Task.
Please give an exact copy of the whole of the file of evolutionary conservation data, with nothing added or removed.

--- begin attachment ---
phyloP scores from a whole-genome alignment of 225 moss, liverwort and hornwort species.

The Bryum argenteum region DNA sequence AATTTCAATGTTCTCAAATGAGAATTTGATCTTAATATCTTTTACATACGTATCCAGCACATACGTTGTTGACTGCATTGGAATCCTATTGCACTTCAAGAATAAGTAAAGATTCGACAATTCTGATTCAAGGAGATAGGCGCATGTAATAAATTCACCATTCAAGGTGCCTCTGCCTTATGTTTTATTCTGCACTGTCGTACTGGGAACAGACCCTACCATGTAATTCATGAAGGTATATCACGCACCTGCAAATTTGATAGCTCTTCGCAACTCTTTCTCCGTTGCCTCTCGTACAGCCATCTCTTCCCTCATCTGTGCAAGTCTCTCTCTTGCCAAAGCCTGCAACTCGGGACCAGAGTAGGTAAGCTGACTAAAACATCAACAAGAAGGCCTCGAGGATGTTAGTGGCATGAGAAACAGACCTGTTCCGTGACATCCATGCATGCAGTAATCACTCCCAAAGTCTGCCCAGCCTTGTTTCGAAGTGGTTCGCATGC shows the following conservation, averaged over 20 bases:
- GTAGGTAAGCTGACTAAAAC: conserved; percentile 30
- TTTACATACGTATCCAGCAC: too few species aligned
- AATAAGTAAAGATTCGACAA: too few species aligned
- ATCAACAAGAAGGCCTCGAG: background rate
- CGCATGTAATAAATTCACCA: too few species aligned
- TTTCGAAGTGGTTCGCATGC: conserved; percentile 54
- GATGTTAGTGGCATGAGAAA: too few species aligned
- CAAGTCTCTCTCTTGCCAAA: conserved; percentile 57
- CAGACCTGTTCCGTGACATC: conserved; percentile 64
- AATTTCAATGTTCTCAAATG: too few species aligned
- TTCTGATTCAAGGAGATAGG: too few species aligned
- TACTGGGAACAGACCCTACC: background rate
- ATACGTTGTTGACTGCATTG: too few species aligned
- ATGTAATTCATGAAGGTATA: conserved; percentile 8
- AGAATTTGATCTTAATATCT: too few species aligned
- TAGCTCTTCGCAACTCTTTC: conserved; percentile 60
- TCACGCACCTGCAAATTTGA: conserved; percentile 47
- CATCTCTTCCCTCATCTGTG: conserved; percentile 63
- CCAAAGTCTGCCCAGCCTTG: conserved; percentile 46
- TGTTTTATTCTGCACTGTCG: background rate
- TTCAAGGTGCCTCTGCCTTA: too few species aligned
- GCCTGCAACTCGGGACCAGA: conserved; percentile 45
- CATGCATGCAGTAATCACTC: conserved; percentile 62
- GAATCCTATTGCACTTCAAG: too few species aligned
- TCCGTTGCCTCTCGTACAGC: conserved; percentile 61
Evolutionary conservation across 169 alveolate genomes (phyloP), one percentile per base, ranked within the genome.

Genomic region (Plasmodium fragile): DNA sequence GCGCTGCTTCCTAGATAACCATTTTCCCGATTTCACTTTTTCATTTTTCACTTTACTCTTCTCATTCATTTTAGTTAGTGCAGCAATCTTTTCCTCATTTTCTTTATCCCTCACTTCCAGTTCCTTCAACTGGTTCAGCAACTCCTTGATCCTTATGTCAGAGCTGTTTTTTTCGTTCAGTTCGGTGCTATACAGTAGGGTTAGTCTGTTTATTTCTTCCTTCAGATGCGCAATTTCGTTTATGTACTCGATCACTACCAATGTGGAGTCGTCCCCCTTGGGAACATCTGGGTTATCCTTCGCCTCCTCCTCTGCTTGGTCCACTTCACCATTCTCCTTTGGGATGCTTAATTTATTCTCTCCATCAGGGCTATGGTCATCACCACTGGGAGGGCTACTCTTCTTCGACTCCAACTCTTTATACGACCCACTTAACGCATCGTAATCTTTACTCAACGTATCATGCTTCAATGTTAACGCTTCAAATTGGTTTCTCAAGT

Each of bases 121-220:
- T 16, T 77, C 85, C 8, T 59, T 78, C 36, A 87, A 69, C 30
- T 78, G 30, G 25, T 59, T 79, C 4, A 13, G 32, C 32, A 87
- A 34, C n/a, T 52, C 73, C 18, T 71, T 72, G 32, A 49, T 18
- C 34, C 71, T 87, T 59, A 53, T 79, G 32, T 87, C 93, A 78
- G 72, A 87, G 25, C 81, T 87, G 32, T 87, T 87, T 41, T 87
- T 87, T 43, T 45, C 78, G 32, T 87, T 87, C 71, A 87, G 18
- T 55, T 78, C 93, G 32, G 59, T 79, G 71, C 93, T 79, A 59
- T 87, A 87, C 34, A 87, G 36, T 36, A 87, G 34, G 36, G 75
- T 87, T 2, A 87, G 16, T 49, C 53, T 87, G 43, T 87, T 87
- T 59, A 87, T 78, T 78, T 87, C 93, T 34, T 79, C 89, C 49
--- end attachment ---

phyloP scores from a whole-genome alignment of 225 moss, liverwort and hornwort species.

The Bryum argenteum region DNA sequence AATTTCAATGTTCTCAAATGAGAATTTGATCTTAATATCTTTTACATACGTATCCAGCACATACGTTGTTGACTGCATTGGAATCCTATTGCACTTCAAGAATAAGTAAAGATTCGACAATTCTGATTCAAGGAGATAGGCGCATGTAATAAATTCACCATTCAAGGTGCCTCTGCCTTATGTTTTATTCTGCACTGTCGTACTGGGAACAGACCCTACCATGTAATTCATGAAGGTATATCACGCACCTGCAAATTTGATAGCTCTTCGCAACTCTTTCTCCGTTGCCTCTCGTACAGCCATCTCTTCCCTCATCTGTGCAAGTCTCTCTCTTGCCAAAGCCTGCAACTCGGGACCAGAGTAGGTAAGCTGACTAAAACATCAACAAGAAGGCCTCGAGGATGTTAGTGGCATGAGAAACAGACCTGTTCCGTGACATCCATGCATGCAGTAATCACTCCCAAAGTCTGCCCAGCCTTGTTTCGAAGTGGTTCGCATGC shows the following conservation, averaged over 20 bases:
- GTAGGTAAGCTGACTAAAAC: conserved; percentile 30
- TTTACATACGTATCCAGCAC: too few species aligned
- AATAAGTAAAGATTCGACAA: too few species aligned
- ATCAACAAGAAGGCCTCGAG: background rate
- CGCATGTAATAAATTCACCA: too few species aligned
- TTTCGAAGTGGTTCGCATGC: conserved; percentile 54
- GATGTTAGTGGCATGAGAAA: too few species aligned
- CAAGTCTCTCTCTTGCCAAA: conserved; percentile 57
- CAGACCTGTTCCGTGACATC: conserved; percentile 64
- AATTTCAATGTTCTCAAATG: too few species aligned
- TTCTGATTCAAGGAGATAGG: too few species aligned
- TACTGGGAACAGACCCTACC: background rate
- ATACGTTGTTGACTGCATTG: too few species aligned
- ATGTAATTCATGAAGGTATA: conserved; percentile 8
- AGAATTTGATCTTAATATCT: too few species aligned
- TAGCTCTTCGCAACTCTTTC: conserved; percentile 60
- TCACGCACCTGCAAATTTGA: conserved; percentile 47
- CATCTCTTCCCTCATCTGTG: conserved; percentile 63
- CCAAAGTCTGCCCAGCCTTG: conserved; percentile 46
- TGTTTTATTCTGCACTGTCG: background rate
- TTCAAGGTGCCTCTGCCTTA: too few species aligned
- GCCTGCAACTCGGGACCAGA: conserved; percentile 45
- CATGCATGCAGTAATCACTC: conserved; percentile 62
- GAATCCTATTGCACTTCAAG: too few species aligned
- TCCGTTGCCTCTCGTACAGC: conserved; percentile 61
Evolutionary conservation across 169 alveolate genomes (phyloP), one percentile per base, ranked within the genome.

Genomic region (Plasmodium fragile): DNA sequence GCGCTGCTTCCTAGATAACCATTTTCCCGATTTCACTTTTTCATTTTTCACTTTACTCTTCTCATTCATTTTAGTTAGTGCAGCAATCTTTTCCTCATTTTCTTTATCCCTCACTTCCAGTTCCTTCAACTGGTTCAGCAACTCCTTGATCCTTATGTCAGAGCTGTTTTTTTCGTTCAGTTCGGTGCTATACAGTAGGGTTAGTCTGTTTATTTCTTCCTTCAGATGCGCAATTTCGTTTATGTACTCGATCACTACCAATGTGGAGTCGTCCCCCTTGGGAACATCTGGGTTATCCTTCGCCTCCTCCTCTGCTTGGTCCACTTCACCATTCTCCTTTGGGATGCTTAATTTATTCTCTCCATCAGGGCTATGGTCATCACCACTGGGAGGGCTACTCTTCTTCGACTCCAACTCTTTATACGACCCACTTAACGCATCGTAATCTTTACTCAACGTATCATGCTTCAATGTTAACGCTTCAAATTGGTTTCTCAAGT

Each of bases 121-220:
- T 16, T 77, C 85, C 8, T 59, T 78, C 36, A 87, A 69, C 30
- T 78, G 30, G 25, T 59, T 79, C 4, A 13, G 32, C 32, A 87
- A 34, C n/a, T 52, C 73, C 18, T 71, T 72, G 32, A 49, T 18
- C 34, C 71, T 87, T 59, A 53, T 79, G 32, T 87, C 93, A 78
- G 72, A 87, G 25, C 81, T 87, G 32, T 87, T 87, T 41, T 87
- T 87, T 43, T 45, C 78, G 32, T 87, T 87, C 71, A 87, G 18
- T 55, T 78, C 93, G 32, G 59, T 79, G 71, C 93, T 79, A 59
- T 87, A 87, C 34, A 87, G 36, T 36, A 87, G 34, G 36, G 75
- T 87, T 2, A 87, G 16, T 49, C 53, T 87, G 43, T 87, T 87
- T 59, A 87, T 78, T 78, T 87, C 93, T 34, T 79, C 89, C 49